Not many people are welcomed into their first job with the words, “Get out,” only to eventually work their way to the top. But that is exactly what happened to P.V. Krishnamurthy (PVK). In 1942, PVK’s family had fled from Burma, trekking through jungles to reach India. PVK and his brother Subbudu (the famous music critic) had done some radio programmes in Burma. So PVK tried for a position in All India Radio. His father was manager of Kalakshetra and Rukminidevi Arundale, gave him a letter of introduction, with just two lines — “PVK is from a cultured family. He says he has broadcasting experience.”
PVK was interviewed and appointed as newsreader in Delhi station, by Sarukkai Gopalan, who retired as Deputy Director General. “I was to read the evening news, but lost my way in Delhi, and when I arrived at broadcasting house, the news bulletin was already under way. ‘Get out,’ said my colleague. Producer Suvi Raj Grubb said that I was unfit for the job. I decided that day that I would prove myself in broadcasting,” says 97-year-old PVK, who went on to become the first Director General of Doordarshan.
“My life in broadcasting has been a vast learning experience,” says PVK. When he was Station director of AIR Kozhikode, a coconut seller came to his doorstep, and PVK found that his coconuts cost more than the rate announced on radio that day. When PVK pointed this out, the coconut seller retorted, “Then buy your coconuts from the radio station!” That’s when PVK realised that although AIR did check the price of commodities, he had to do a double check. “So, it was a humble coconut seller, who taught me the importance of credibility in broadcasting.”
PVK gives an example to show that a producer must know his audience. When the Government launched a propaganda on the importance of breast feeding, PVK wanted to check audience response to a programme. So, he played the recording to a tribal community. The programme was good, but the tribals paid no attention. A tribal girl said, “We breast feed our babies. But we do not know how to wean them.”
When AIR Cuttack faced trouble due to student unrest, PVK was sent there to douse the fire, which he did, and many of the students ended up attending AIR’s programmes. One of the students was Nandini Satpathy, who later became the Chief Minister of Orissa. PVK found that AIR Cuttack did not have any instrument players, and sent letters to all other stations asking if they could suggest any. He had a reply from Allahabad, that there was a flautist, a B grade artiste, who played for children’s programmes. PVK asked him to report to AIR Cuttack.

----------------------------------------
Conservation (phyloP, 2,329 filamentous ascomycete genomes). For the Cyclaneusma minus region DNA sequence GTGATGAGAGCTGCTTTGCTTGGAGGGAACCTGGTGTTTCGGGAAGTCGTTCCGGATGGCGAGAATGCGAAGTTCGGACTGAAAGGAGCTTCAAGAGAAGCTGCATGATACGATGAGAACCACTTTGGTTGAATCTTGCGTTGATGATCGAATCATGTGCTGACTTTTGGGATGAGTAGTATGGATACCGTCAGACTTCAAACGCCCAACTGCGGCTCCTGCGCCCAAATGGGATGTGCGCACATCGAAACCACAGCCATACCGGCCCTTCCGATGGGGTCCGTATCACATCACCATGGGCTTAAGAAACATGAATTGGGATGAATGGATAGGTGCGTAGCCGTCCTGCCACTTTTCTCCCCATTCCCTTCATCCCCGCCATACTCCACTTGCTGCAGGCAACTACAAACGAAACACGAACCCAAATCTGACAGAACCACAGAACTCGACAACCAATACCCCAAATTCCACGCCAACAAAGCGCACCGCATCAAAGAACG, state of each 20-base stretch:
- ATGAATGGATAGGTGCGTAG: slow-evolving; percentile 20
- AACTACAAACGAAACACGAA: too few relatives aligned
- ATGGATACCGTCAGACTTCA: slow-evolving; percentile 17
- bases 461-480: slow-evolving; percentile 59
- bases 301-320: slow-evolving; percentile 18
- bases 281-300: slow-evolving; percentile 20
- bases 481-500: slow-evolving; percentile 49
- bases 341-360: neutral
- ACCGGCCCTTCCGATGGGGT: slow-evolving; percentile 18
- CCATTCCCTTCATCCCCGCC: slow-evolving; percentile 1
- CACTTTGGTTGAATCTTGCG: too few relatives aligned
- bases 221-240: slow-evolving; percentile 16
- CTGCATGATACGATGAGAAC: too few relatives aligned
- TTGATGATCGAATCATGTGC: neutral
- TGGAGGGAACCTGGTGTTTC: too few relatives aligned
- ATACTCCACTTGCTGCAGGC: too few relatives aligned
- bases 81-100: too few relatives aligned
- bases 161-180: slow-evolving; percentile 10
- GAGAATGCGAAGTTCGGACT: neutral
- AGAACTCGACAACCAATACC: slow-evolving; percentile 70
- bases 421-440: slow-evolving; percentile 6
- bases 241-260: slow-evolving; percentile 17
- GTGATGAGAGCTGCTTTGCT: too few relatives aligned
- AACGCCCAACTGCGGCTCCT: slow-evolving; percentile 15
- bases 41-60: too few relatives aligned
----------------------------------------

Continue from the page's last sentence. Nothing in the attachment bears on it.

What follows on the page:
The flautist landed at the studio, five in the morning and waited till PVK arrived at nine. PVK told the flautist that he could stay in the room next to the library. This was against the rules, but PVK believed that exceptions could be made, for he could see that the man was a genius. He told the flautist that he could listen to the many hours of recordings in AIR’s archives and could practise in vacant studios. “That flautist was Hariprasad Chaurasia! When I turned ninety, Chaurasia surprised me by coming to Chennai with his family. He played ‘Happy Birthday to you!’” says PVK. While in Cuttack, PVK worked with Kelucharan Mohapatra, in the latter’s productions such as Krushna Gatha.
PVK had an eye and an ear for spotting talent. He enriched Kozhikode AIR station by appointing Udayabhanu, who later became a playback singer and music director and was awarded a Padma Shri; Mahakavi Akkitham, whose literary works won him many awards and Kakkad, who became an award-winning poet. He persuaded the Kottakkal Kathakali Sangha to perform Buddha Charitam. Smita Patil was rejected by the Doordarshan audition committee, but PVK selected her. When he was Station Director, AIR Calcutta, he conducted programmes by many singers including Sandhya Mukherjee and Shyamal Mitra.
What was Subbudu’s response to the many music programmes PVK produced? “He never wrote reviews of my programmes. I once did a national programme — a chorus of the folk music of various States, and Subbudu said, ‘PVK, your obsession with orchestration persists!’”
PVK rubbed shoulders with some of the well-known names in broadcasting. Melville de Mellow, known for his commentaries on important events, once asked PVK for a recording of the howling of a skulk of foxes, which came to a street in Delhi at midnight! “That night, a recording engineer and I waited, but the foxes didn’t turn up. Just as we began to pack up, they arrived and set up a mighty howl, which we recorded for de Mellow.”